August 15th. It’s got to be the most dead moment in any Italian city. It’s the national holiday particular to Italy called Ferragosto. Everyone is at the beach, preparing for the night’s feast, fireworks, and camp-out under the stars. For an Italian, it is truly offensive to work on this day. When I was in grad school, my father in law once caught me trying to study on Ferragosto and I got in a lot of trouble for this. It’s not that it’s a religious holiday – it is ALSO the assumption of Mary – but rather it’s an instituted moment of rest that has roots in Ancient Roman culture. It’s the height of summer, the hottest days… Before Italy picked up the pace and joined the world economy, almost all businesses closed in August, probably because before airconditioning it was too hot to concentrate. You will find that many small businesses and stores still do close-, if not for the whole month, at least for the two central weeks that include Ferragosto.
Museums are closed on Ferragosto, and some churches will be busy with services. But the resourceful traveler will find plenty of interesting things to do on this day. Here are my top 10 picks.
1) Go see the ostentation of the Madonna’s Belt in Prato. The sacred relic of Prato is displayed to the public five times a year from the pulpit by Donatello on the outside of the Cathedral, amidst much pomp and circumstance. (The Donatello pulpit depicts dancing putti all around, and has been replaced by a copy on the exterior corner of the Duomo; go inside the museo del Duomo if it’s open to see the real thing.)
2) cure what ails you at a thermal bath establishment. Call to make sure it’s open, and don’t expect to be able to book a massage.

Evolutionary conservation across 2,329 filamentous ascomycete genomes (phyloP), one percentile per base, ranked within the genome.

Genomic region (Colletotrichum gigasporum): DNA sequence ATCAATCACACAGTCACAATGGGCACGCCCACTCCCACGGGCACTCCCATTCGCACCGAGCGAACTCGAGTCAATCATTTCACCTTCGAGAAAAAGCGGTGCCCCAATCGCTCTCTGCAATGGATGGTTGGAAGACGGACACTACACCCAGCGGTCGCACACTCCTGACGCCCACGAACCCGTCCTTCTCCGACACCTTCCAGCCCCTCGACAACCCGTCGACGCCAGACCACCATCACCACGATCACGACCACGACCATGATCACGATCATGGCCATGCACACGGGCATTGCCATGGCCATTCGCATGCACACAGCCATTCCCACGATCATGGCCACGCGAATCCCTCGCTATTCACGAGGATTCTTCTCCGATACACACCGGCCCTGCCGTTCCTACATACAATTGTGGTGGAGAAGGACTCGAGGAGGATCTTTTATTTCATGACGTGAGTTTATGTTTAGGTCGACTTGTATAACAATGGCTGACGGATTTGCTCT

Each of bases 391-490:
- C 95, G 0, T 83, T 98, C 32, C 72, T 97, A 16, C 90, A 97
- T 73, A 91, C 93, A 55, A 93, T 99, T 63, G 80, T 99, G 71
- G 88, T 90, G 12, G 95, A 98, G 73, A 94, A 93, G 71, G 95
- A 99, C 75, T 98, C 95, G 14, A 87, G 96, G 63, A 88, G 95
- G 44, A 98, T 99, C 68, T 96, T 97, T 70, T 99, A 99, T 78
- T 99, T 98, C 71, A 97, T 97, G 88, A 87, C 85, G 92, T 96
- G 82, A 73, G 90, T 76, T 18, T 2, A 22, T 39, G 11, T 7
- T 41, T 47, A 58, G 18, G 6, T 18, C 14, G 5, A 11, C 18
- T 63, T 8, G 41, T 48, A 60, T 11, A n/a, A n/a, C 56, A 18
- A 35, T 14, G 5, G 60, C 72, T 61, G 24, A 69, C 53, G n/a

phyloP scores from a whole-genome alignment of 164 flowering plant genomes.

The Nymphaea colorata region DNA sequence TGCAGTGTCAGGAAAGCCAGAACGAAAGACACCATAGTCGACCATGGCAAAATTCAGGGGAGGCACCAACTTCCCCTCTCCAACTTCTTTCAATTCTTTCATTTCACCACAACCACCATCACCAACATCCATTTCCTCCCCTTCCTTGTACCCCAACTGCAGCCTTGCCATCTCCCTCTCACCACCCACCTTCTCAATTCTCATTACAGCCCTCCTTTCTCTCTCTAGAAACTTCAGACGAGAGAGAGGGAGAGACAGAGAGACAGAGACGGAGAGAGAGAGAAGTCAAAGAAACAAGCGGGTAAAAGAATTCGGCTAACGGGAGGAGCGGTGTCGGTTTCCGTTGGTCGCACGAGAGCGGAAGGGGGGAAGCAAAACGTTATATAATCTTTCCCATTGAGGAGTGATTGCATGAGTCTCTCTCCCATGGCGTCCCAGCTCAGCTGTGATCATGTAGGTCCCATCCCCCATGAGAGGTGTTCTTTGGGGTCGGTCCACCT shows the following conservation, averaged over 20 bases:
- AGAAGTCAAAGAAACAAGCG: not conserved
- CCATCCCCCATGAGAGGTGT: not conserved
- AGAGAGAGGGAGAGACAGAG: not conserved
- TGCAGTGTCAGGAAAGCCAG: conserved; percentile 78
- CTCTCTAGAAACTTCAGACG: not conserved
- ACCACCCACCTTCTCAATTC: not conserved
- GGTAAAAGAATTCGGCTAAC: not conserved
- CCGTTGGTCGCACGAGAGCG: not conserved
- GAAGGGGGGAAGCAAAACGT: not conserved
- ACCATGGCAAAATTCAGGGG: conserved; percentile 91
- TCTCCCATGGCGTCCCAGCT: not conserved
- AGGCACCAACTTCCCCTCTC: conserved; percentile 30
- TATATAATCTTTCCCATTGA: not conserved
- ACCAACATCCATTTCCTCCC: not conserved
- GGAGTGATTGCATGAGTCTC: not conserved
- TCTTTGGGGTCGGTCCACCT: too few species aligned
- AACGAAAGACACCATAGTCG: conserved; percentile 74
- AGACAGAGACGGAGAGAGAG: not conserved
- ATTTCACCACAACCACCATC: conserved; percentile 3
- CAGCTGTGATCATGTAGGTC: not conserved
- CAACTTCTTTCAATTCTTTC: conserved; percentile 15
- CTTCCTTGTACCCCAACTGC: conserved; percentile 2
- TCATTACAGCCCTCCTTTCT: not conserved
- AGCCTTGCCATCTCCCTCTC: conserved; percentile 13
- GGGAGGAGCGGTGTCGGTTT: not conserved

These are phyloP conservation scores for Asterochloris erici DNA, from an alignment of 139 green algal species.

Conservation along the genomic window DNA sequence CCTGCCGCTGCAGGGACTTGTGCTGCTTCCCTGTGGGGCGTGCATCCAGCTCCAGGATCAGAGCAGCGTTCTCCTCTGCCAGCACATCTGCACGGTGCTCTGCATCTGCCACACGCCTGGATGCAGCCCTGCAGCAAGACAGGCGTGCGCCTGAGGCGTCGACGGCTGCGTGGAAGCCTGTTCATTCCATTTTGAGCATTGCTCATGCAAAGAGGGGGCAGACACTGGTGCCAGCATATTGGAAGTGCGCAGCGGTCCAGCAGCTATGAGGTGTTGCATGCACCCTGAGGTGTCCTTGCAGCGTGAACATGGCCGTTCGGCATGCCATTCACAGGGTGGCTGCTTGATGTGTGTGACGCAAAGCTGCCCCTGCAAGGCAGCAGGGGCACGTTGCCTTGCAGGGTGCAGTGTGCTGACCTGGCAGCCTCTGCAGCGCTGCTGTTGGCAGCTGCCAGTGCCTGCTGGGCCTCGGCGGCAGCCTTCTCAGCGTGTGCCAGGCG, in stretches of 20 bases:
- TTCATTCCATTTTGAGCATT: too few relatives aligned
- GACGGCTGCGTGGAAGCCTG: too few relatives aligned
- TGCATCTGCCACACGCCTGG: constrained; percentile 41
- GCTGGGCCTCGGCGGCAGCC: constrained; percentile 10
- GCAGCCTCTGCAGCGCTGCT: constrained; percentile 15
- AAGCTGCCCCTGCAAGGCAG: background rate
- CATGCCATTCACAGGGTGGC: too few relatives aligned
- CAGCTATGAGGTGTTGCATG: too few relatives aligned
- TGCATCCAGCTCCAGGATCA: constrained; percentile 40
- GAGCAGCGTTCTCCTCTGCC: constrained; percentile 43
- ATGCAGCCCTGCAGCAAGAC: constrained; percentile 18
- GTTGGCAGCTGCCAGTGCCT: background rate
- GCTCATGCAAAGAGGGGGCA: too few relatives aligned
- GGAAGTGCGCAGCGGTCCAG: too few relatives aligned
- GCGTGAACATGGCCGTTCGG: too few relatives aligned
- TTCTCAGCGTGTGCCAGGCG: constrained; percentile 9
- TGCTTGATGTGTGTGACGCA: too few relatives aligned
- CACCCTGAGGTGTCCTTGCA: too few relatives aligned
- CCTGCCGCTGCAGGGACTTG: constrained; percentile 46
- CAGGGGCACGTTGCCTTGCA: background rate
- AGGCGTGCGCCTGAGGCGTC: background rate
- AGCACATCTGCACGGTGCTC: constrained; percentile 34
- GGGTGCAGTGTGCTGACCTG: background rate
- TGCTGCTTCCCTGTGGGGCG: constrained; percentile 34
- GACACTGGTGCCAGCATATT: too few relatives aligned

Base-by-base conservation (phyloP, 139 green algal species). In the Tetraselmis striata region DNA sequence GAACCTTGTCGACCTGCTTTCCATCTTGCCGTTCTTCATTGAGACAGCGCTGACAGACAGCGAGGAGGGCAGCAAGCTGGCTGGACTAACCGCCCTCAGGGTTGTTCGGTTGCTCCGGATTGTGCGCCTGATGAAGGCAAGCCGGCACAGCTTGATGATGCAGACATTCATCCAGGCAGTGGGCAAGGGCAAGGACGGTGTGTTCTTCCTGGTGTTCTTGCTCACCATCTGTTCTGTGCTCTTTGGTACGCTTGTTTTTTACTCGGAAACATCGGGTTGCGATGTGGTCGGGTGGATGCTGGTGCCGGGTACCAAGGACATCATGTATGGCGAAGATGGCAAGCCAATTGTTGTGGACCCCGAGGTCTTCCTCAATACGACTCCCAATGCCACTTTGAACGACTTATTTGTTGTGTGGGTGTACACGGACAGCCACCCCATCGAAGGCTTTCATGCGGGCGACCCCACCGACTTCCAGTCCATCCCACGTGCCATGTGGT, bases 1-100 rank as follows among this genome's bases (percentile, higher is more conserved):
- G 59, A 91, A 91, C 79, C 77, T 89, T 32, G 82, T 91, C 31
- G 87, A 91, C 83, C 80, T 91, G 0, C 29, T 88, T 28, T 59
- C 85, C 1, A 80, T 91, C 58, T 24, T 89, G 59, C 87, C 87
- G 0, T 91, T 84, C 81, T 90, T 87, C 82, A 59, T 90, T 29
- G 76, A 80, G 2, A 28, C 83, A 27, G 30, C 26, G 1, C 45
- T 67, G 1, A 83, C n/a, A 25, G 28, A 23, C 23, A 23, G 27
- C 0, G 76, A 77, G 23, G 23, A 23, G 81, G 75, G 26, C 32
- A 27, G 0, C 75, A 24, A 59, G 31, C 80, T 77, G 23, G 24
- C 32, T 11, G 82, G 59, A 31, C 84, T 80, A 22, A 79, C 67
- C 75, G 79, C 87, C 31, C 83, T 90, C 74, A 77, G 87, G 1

3) head to Siena for the palio that takes place on August 16th. Festivities start building up the day before.
4) Go to Orbatello to the WWF protected coastal lagoon and see pink flamingos. Then pitch a tent at the nearby Argentario camping village; stay up all night partying with Italians and playing with fireworks.
5) to to any beach in Tuscany or elsewhere. Arrive early and stake your square meter of sand with a tent or other makeshift shelter. Bring a large cooler containing pasta al forno and melanzane (if you’re in the south) or sandwiches (in the north). Now you are living the holiday like a real Italian – congratulations.
6) The archaeological museums of the province of Bologna are, with only one exception, open this year for Ferragosto. This is a rare enough occurance to merit its own web page.
7) if in Rome, go to the Villa Celimontana Jazz Festival to see JAVIER GIROTTO & AIRES TANGO, which costs 12 euros and kids get in free.
8) if you like Italian pop music and if screaming pre-teens is your thing, go to Riccione (night-clubbing beach town par excellence) to see Cesare Cremonini. For the slightly more mature music lover, Claudio Baglione (still good looking in his, what, 60s?!) is playing in Piombino (province of Livorno).
9) Go surfing. There are no opening hours for that.
10) I’m running out of ideas… Go to church. Churches will be celebrating the Assumption of the Madonna, so around 10am, you can certainly go to a service in the Duomo of any city or town.
Got any better ideas? Write ’em here in the comments section!